On 27 January 2015, Holocaust Memorial Day, Prof Eve Rosenhaft will be leading a schools workshops on Blacks in the Holocaust and delivering a free public lecture at 2 pm, both in the International Slavery Museum. Lecture and exhibition draw on research for the 2013 monograph Black Germany which has already featured on this blog. For more information click on this link.
Along with Dr Tim Lockley (University of Warwick) and Dr Karen Salt (University of Aberdeen), Dr Kate Hodgson recently spoke on BBC Radio 4’s ‘In Our Time’ programme hosted by Lord Melvyn Bragg. The subject of discussion was the Haitian Revolution (1791-1804), a notoriously “silenced” part of world history as the only slave revolt ever to achieve the permanent overthrow of the white planter class and the establishment of a new state by former slaves (Trouillot, 1995). The rich colony of Saint Domingue, with a population of half a million enslaved Africans, was already in turmoil in 1791 due to the impact of events in France when a massive slave-organized revolution broke out that turned Saint Domingue upside down, forced the French to concede the universal abolition of slavery (1794) and, after an attempt by Napoleon Bonaparte to re-establish colonial slavery in 1802, eventually drove the French out of the newly re-named Haiti for good.
The programme was necessarily a fast-paced 45 minute tour through a very complicated bit of history involving not only the French planters, commissioners and armed forces but also the British and Spanish armies in Saint Domingue, and multiple conflicts including a fiercely-waged civil war between the rival leaders of the revolution. Dr Hodgson said,
“I wish we’d had time to talk more about what happened after Haitian independence was declared in 1804. The ownership of the land vacated by French planters fleeing the revolution and the problem of post-slavery agricultural labour became major political issues in nineteenth-century Haiti with serious ongoing implications. Independent Haiti also had to deal with being economically and politically quarantined by the rest of the Americas due to fears that its slave revolution would spread. But maybe this is a subject for another episode of the programme! Our lively post-broadcast discussions continued over tea and pastries in the studio (available as a ‘bonus’ on the podcast) – but we had to vacate the premises in time for Woman’s Hour!”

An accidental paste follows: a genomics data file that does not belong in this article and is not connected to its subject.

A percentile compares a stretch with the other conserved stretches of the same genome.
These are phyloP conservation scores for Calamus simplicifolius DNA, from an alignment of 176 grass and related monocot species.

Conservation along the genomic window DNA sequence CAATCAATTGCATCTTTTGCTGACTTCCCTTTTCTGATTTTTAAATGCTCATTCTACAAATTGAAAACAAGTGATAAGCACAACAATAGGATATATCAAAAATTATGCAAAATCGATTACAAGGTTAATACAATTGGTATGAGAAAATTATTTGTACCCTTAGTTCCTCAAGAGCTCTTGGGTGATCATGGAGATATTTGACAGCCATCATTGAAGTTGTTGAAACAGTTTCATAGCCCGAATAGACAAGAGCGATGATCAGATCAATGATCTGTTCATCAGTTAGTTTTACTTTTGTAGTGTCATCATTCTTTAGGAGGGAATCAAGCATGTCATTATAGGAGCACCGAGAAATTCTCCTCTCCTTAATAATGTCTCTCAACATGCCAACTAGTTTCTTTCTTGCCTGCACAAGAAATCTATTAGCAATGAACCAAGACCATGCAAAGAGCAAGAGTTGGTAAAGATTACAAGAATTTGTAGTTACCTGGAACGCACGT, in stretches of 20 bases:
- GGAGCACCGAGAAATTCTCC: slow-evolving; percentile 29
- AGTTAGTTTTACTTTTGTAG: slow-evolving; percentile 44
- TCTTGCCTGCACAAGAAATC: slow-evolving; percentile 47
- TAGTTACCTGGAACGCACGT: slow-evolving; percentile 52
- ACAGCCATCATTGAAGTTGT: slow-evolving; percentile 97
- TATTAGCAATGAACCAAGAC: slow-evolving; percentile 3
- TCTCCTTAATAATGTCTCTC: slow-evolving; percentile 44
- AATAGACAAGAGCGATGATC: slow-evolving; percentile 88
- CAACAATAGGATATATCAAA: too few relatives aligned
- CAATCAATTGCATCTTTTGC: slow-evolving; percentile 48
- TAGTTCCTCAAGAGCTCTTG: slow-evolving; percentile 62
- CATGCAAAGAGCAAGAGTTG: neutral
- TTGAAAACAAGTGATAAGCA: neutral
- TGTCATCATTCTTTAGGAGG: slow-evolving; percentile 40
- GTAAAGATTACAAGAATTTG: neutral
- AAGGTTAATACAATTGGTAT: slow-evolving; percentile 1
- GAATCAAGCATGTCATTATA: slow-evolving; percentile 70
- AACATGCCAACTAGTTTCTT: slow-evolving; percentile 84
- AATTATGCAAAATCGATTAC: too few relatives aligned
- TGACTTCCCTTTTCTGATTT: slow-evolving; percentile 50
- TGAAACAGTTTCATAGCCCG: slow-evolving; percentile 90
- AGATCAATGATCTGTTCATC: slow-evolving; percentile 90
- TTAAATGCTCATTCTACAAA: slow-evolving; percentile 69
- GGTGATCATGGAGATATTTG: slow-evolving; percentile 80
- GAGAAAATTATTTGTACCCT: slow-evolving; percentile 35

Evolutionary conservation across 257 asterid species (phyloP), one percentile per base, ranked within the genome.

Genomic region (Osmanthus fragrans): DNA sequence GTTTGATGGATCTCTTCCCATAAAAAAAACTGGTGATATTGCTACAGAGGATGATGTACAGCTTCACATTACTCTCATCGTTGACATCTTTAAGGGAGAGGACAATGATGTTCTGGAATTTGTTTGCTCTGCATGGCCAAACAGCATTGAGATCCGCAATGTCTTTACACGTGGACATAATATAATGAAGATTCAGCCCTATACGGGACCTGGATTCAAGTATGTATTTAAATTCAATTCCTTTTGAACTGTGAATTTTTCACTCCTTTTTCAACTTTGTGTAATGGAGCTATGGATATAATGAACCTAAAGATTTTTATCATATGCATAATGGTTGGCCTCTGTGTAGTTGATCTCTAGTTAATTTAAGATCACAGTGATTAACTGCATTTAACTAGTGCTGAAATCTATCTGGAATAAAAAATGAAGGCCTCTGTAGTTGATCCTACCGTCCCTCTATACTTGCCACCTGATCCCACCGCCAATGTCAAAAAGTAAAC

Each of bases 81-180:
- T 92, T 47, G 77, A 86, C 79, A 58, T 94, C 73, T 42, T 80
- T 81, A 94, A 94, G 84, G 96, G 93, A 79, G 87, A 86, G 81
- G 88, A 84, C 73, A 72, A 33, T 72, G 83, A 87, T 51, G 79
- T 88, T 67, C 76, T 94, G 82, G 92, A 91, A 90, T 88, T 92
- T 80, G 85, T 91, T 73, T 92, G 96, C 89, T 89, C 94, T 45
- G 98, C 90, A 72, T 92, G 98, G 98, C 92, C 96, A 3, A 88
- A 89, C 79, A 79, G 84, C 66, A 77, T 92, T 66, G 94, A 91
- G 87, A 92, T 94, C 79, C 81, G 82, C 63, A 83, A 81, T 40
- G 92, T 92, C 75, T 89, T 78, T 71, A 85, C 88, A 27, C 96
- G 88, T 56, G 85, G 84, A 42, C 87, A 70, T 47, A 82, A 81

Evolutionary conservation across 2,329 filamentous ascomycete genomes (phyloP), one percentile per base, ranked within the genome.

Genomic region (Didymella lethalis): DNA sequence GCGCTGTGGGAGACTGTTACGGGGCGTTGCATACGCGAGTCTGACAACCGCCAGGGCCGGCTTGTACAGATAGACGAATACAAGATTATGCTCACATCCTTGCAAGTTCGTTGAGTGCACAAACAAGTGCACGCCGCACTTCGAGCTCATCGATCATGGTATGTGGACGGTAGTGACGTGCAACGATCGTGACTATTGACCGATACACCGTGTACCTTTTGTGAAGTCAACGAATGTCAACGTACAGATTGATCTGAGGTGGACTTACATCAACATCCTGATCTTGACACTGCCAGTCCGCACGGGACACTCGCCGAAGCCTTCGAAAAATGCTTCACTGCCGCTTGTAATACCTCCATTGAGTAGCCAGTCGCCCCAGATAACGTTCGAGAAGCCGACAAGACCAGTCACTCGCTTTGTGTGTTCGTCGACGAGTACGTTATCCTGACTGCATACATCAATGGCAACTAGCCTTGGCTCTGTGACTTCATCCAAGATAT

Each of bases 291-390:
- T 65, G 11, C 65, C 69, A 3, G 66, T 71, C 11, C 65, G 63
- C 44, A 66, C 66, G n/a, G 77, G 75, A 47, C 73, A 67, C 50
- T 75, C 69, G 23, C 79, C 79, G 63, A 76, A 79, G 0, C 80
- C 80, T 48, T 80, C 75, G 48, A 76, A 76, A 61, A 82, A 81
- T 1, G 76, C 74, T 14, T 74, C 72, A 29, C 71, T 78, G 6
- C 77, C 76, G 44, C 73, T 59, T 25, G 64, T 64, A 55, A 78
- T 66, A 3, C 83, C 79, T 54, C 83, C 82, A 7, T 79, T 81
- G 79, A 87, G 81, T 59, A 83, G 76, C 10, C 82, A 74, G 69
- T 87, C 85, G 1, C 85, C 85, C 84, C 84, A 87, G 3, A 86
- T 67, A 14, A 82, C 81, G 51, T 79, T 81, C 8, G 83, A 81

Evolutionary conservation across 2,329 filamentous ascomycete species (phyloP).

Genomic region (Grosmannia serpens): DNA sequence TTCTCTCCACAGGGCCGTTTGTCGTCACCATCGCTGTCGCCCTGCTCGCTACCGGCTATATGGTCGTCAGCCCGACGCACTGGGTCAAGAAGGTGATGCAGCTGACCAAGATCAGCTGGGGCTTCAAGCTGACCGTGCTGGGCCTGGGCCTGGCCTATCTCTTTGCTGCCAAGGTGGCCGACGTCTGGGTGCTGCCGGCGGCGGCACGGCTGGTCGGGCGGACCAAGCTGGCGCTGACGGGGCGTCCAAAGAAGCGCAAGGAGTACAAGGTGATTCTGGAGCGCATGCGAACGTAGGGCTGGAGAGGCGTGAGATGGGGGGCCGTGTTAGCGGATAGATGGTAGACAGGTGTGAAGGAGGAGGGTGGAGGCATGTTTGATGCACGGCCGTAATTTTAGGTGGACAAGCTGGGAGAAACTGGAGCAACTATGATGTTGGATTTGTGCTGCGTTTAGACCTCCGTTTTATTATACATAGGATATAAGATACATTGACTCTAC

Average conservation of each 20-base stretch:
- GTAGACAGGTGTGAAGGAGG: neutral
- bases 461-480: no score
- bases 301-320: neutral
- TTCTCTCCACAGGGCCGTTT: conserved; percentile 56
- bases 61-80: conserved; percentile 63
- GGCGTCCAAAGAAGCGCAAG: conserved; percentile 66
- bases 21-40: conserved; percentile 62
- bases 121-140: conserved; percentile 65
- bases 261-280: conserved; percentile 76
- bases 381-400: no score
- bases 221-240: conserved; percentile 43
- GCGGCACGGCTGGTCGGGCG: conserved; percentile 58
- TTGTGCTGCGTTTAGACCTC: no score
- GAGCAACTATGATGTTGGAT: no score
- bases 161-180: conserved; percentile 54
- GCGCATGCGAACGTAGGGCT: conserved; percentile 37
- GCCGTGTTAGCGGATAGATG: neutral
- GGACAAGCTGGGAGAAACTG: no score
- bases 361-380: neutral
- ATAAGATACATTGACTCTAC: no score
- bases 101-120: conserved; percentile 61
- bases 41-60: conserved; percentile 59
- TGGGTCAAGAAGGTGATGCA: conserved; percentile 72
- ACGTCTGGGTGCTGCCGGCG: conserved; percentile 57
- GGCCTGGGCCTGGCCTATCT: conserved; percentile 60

Dr Hodgson is currently working on a British Academy-funded project entitled Haiti and the International Politics of Anti-Slavery. The project examines Haiti’s continued opposition to slavery and the slave trade after 1804 in a global context which had normalized both. Engaging with the international politics of anti-slavery became a way for Haiti to promote its national interests abroad and strengthen its own post-colonial identity, as Dr Hodgson’s research shows. The first output of this new project appeared in 2014: ‘Internal Harmony, Peace to the Outside World: Imagining Community in Nineteenth-Century Haiti’ in Paragraph (37:2). Dr Hodgson also has an edited collection forthcoming with Liverpool University Press entitled At the Limits of Memory: Legacies of Slavery in the Francophone World (2015).
The podcast of the programme, along with relevant books and websites for anyone wanting to learn more about the Haitian revolution can be found here
Dr Hodgson will also be teaching in semester 2 on the subject of representations of the Haitian revolution in the final year comparative module MODL301 – CARIBBEAN CONNECTIONS. The course is open to all finalists in Modern Languages & Cultures.